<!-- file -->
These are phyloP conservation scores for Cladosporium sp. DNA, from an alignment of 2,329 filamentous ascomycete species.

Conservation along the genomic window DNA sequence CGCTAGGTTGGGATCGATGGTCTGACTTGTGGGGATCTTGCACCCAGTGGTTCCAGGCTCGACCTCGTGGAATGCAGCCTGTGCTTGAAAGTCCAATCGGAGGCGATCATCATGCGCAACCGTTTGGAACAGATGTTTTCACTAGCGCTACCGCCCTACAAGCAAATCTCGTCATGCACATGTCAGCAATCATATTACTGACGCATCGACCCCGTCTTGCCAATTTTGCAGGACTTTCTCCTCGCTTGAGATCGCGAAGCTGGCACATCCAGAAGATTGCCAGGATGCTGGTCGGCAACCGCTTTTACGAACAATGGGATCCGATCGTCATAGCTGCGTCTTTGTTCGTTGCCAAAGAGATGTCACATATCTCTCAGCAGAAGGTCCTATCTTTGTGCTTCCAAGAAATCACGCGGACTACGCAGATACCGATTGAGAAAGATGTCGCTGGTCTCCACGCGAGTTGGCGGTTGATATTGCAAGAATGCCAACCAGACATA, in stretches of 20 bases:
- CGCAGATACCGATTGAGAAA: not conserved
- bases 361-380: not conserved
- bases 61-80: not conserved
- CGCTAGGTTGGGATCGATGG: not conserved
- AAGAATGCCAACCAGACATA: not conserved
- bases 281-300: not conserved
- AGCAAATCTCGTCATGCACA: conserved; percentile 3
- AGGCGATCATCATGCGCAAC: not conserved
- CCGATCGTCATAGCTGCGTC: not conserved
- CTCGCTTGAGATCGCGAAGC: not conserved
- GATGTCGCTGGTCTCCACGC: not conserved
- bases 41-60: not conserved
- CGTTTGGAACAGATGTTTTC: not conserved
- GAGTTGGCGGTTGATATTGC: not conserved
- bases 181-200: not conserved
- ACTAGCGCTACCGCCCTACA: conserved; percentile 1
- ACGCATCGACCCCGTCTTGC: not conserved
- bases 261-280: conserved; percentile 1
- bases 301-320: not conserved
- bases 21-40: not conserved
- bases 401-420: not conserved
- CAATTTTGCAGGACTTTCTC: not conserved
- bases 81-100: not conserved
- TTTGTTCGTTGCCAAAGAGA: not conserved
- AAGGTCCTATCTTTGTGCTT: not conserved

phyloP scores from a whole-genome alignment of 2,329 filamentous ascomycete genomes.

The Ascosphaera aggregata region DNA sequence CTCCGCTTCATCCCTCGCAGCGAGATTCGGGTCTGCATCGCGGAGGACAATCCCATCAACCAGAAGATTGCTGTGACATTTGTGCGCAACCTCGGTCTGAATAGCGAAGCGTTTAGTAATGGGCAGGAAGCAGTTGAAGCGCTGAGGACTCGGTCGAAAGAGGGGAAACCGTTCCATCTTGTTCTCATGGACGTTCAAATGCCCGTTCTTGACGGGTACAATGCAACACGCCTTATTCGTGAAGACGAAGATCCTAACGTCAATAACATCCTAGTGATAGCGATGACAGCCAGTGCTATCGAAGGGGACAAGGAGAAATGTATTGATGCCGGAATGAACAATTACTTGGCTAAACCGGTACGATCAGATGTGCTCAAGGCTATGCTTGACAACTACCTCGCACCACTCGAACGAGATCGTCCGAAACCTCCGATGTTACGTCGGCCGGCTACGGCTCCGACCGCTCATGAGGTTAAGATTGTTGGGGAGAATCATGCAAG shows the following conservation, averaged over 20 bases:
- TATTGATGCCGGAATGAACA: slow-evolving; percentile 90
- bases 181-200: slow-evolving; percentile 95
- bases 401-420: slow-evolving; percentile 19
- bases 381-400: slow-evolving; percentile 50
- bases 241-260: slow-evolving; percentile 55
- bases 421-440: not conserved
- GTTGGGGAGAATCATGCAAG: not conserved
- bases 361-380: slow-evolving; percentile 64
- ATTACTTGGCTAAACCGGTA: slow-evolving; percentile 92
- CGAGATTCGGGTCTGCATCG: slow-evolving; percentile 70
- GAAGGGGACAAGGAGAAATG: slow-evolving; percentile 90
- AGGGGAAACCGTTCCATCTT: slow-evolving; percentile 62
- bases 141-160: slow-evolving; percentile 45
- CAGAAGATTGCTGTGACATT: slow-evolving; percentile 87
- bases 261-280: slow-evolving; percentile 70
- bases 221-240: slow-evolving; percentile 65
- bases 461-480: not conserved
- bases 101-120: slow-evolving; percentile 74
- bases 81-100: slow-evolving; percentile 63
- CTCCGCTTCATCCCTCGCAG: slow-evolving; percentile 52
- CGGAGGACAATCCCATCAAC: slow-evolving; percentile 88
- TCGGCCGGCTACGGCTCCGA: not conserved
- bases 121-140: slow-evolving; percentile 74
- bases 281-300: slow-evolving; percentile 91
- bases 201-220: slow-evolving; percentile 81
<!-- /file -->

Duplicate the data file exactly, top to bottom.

These are phyloP conservation scores for Cladosporium sp. DNA, from an alignment of 2,329 filamentous ascomycete species.

Conservation along the genomic window DNA sequence CGCTAGGTTGGGATCGATGGTCTGACTTGTGGGGATCTTGCACCCAGTGGTTCCAGGCTCGACCTCGTGGAATGCAGCCTGTGCTTGAAAGTCCAATCGGAGGCGATCATCATGCGCAACCGTTTGGAACAGATGTTTTCACTAGCGCTACCGCCCTACAAGCAAATCTCGTCATGCACATGTCAGCAATCATATTACTGACGCATCGACCCCGTCTTGCCAATTTTGCAGGACTTTCTCCTCGCTTGAGATCGCGAAGCTGGCACATCCAGAAGATTGCCAGGATGCTGGTCGGCAACCGCTTTTACGAACAATGGGATCCGATCGTCATAGCTGCGTCTTTGTTCGTTGCCAAAGAGATGTCACATATCTCTCAGCAGAAGGTCCTATCTTTGTGCTTCCAAGAAATCACGCGGACTACGCAGATACCGATTGAGAAAGATGTCGCTGGTCTCCACGCGAGTTGGCGGTTGATATTGCAAGAATGCCAACCAGACATA, in stretches of 20 bases:
- CGCAGATACCGATTGAGAAA: not conserved
- bases 361-380: not conserved
- bases 61-80: not conserved
- CGCTAGGTTGGGATCGATGG: not conserved
- AAGAATGCCAACCAGACATA: not conserved
- bases 281-300: not conserved
- AGCAAATCTCGTCATGCACA: conserved; percentile 3
- AGGCGATCATCATGCGCAAC: not conserved
- CCGATCGTCATAGCTGCGTC: not conserved
- CTCGCTTGAGATCGCGAAGC: not conserved
- GATGTCGCTGGTCTCCACGC: not conserved
- bases 41-60: not conserved
- CGTTTGGAACAGATGTTTTC: not conserved
- GAGTTGGCGGTTGATATTGC: not conserved
- bases 181-200: not conserved
- ACTAGCGCTACCGCCCTACA: conserved; percentile 1
- ACGCATCGACCCCGTCTTGC: not conserved
- bases 261-280: conserved; percentile 1
- bases 301-320: not conserved
- bases 21-40: not conserved
- bases 401-420: not conserved
- CAATTTTGCAGGACTTTCTC: not conserved
- bases 81-100: not conserved
- TTTGTTCGTTGCCAAAGAGA: not conserved
- AAGGTCCTATCTTTGTGCTT: not conserved

phyloP scores from a whole-genome alignment of 2,329 filamentous ascomycete genomes.

The Ascosphaera aggregata region DNA sequence CTCCGCTTCATCCCTCGCAGCGAGATTCGGGTCTGCATCGCGGAGGACAATCCCATCAACCAGAAGATTGCTGTGACATTTGTGCGCAACCTCGGTCTGAATAGCGAAGCGTTTAGTAATGGGCAGGAAGCAGTTGAAGCGCTGAGGACTCGGTCGAAAGAGGGGAAACCGTTCCATCTTGTTCTCATGGACGTTCAAATGCCCGTTCTTGACGGGTACAATGCAACACGCCTTATTCGTGAAGACGAAGATCCTAACGTCAATAACATCCTAGTGATAGCGATGACAGCCAGTGCTATCGAAGGGGACAAGGAGAAATGTATTGATGCCGGAATGAACAATTACTTGGCTAAACCGGTACGATCAGATGTGCTCAAGGCTATGCTTGACAACTACCTCGCACCACTCGAACGAGATCGTCCGAAACCTCCGATGTTACGTCGGCCGGCTACGGCTCCGACCGCTCATGAGGTTAAGATTGTTGGGGAGAATCATGCAAG shows the following conservation, averaged over 20 bases:
- TATTGATGCCGGAATGAACA: slow-evolving; percentile 90
- bases 181-200: slow-evolving; percentile 95
- bases 401-420: slow-evolving; percentile 19
- bases 381-400: slow-evolving; percentile 50
- bases 241-260: slow-evolving; percentile 55
- bases 421-440: not conserved
- GTTGGGGAGAATCATGCAAG: not conserved
- bases 361-380: slow-evolving; percentile 64
- ATTACTTGGCTAAACCGGTA: slow-evolving; percentile 92
- CGAGATTCGGGTCTGCATCG: slow-evolving; percentile 70
- GAAGGGGACAAGGAGAAATG: slow-evolving; percentile 90
- AGGGGAAACCGTTCCATCTT: slow-evolving; percentile 62
- bases 141-160: slow-evolving; percentile 45
- CAGAAGATTGCTGTGACATT: slow-evolving; percentile 87
- bases 261-280: slow-evolving; percentile 70
- bases 221-240: slow-evolving; percentile 65
- bases 461-480: not conserved
- bases 101-120: slow-evolving; percentile 74
- bases 81-100: slow-evolving; percentile 63
- CTCCGCTTCATCCCTCGCAG: slow-evolving; percentile 52
- CGGAGGACAATCCCATCAAC: slow-evolving; percentile 88
- TCGGCCGGCTACGGCTCCGA: not conserved
- bases 121-140: slow-evolving; percentile 74
- bases 281-300: slow-evolving; percentile 91
- bases 201-220: slow-evolving; percentile 81